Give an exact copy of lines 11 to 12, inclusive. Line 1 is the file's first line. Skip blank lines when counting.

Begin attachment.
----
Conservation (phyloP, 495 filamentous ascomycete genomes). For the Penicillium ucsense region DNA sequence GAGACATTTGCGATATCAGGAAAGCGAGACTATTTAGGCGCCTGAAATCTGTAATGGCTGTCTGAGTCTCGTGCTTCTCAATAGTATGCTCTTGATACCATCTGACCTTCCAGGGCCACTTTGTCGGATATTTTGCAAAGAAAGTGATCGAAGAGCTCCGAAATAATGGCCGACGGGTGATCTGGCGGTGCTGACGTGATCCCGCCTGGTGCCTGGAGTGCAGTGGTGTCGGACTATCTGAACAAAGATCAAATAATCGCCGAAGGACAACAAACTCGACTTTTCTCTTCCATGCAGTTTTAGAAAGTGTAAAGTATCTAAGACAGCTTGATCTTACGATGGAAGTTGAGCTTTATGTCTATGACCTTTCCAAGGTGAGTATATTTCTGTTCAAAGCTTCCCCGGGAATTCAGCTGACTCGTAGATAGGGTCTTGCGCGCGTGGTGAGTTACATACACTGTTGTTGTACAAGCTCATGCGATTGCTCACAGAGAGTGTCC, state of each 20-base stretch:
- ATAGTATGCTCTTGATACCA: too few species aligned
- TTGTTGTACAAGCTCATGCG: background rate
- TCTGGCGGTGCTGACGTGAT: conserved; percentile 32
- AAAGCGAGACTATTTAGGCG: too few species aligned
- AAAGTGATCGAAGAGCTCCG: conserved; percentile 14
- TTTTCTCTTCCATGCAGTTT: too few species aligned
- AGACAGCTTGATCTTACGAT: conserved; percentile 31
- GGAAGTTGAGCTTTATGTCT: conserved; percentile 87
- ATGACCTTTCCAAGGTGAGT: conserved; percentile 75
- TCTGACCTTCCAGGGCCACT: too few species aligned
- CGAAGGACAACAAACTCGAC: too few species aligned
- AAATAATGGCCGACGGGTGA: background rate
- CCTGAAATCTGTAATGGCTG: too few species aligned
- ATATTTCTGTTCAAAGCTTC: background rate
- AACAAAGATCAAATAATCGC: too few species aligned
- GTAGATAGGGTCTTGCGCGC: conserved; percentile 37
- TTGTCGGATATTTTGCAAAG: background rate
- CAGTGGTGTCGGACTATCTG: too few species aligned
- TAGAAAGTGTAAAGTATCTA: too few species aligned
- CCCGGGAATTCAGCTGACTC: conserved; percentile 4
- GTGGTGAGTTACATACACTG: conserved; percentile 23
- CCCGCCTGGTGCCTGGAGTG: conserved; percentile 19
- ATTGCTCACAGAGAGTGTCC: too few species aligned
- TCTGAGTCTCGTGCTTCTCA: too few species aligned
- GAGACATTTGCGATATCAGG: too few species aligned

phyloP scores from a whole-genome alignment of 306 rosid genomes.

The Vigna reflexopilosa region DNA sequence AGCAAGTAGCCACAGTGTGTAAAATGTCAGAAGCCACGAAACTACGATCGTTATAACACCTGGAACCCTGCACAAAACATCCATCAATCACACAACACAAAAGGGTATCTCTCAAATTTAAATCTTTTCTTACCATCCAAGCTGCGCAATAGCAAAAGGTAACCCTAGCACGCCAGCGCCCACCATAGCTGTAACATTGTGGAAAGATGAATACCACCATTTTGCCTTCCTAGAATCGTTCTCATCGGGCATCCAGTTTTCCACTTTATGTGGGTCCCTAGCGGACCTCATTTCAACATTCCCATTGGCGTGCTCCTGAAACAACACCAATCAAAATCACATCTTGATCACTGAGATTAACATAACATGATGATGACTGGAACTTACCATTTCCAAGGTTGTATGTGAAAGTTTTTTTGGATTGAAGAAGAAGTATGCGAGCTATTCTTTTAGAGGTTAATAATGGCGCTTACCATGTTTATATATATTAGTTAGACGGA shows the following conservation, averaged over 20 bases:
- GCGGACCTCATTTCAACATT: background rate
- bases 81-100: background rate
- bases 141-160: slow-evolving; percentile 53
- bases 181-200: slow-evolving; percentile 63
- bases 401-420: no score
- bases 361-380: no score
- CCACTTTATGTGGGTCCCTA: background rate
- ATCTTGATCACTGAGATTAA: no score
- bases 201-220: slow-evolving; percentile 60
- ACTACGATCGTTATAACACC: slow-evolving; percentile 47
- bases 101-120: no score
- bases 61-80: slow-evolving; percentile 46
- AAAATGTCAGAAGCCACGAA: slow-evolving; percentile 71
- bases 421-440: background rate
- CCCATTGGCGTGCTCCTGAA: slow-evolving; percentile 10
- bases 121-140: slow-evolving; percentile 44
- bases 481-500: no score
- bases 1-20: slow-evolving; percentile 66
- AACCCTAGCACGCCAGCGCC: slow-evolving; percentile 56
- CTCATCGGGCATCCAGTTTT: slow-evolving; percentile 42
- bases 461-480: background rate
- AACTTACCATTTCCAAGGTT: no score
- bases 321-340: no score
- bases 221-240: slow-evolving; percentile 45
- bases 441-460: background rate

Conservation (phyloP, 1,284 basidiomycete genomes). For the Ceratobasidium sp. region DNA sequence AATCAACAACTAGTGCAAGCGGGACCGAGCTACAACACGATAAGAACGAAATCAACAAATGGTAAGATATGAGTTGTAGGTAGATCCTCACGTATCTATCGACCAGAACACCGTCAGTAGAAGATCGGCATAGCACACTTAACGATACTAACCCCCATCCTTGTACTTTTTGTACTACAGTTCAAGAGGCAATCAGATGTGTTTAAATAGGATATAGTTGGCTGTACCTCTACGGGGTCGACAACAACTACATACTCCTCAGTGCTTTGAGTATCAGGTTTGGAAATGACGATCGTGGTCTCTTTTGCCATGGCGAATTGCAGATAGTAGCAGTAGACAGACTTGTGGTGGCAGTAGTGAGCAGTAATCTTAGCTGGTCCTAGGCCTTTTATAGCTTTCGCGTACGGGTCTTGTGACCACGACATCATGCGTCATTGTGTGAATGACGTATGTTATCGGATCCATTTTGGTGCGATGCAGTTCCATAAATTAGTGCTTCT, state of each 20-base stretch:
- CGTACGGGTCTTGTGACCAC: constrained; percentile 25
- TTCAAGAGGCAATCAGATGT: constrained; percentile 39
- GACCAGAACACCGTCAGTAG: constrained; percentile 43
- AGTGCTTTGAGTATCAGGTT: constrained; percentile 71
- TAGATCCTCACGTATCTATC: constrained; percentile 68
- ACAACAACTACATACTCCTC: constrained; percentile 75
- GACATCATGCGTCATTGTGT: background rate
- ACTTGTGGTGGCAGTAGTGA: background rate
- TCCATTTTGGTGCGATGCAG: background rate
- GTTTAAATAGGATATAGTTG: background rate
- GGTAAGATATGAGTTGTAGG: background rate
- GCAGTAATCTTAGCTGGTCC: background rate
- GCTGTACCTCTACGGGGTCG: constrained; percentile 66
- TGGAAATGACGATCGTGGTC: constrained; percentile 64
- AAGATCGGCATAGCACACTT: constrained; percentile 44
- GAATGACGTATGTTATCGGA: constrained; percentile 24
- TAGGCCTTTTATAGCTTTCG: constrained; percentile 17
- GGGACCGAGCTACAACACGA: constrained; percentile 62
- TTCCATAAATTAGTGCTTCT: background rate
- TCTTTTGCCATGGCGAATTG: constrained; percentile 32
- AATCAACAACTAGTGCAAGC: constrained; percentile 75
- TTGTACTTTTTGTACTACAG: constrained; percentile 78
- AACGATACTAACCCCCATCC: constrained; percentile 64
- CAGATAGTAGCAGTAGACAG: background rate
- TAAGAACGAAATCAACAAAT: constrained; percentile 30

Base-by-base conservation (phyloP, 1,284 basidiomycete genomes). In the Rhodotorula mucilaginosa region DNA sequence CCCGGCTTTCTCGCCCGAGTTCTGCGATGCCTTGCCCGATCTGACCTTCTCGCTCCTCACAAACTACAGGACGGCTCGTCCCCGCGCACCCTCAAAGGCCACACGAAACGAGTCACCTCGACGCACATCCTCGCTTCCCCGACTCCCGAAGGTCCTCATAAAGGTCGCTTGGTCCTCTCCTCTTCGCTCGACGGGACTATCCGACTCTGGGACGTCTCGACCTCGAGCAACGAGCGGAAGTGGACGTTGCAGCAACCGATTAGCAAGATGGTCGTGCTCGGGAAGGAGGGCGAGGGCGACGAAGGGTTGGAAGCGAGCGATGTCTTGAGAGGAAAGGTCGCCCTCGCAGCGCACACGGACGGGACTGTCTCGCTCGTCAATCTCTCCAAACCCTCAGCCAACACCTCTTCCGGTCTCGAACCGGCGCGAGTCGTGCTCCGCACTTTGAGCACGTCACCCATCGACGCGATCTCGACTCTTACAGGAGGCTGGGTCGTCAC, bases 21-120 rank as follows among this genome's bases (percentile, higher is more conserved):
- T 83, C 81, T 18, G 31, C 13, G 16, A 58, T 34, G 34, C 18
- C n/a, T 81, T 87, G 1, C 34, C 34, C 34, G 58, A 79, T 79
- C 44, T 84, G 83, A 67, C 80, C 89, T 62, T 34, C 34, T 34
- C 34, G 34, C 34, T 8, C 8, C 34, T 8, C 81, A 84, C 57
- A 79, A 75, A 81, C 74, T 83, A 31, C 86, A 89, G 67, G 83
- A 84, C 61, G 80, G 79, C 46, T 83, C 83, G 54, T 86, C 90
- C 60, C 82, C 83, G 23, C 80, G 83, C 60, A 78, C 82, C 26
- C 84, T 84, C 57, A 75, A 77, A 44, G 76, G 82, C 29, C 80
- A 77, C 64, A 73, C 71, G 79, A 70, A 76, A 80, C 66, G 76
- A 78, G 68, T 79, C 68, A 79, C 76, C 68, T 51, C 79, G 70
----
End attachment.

- TCTGACCTTCCAGGGCCACT: too few species aligned
- CGAAGGACAACAAACTCGAC: too few species aligned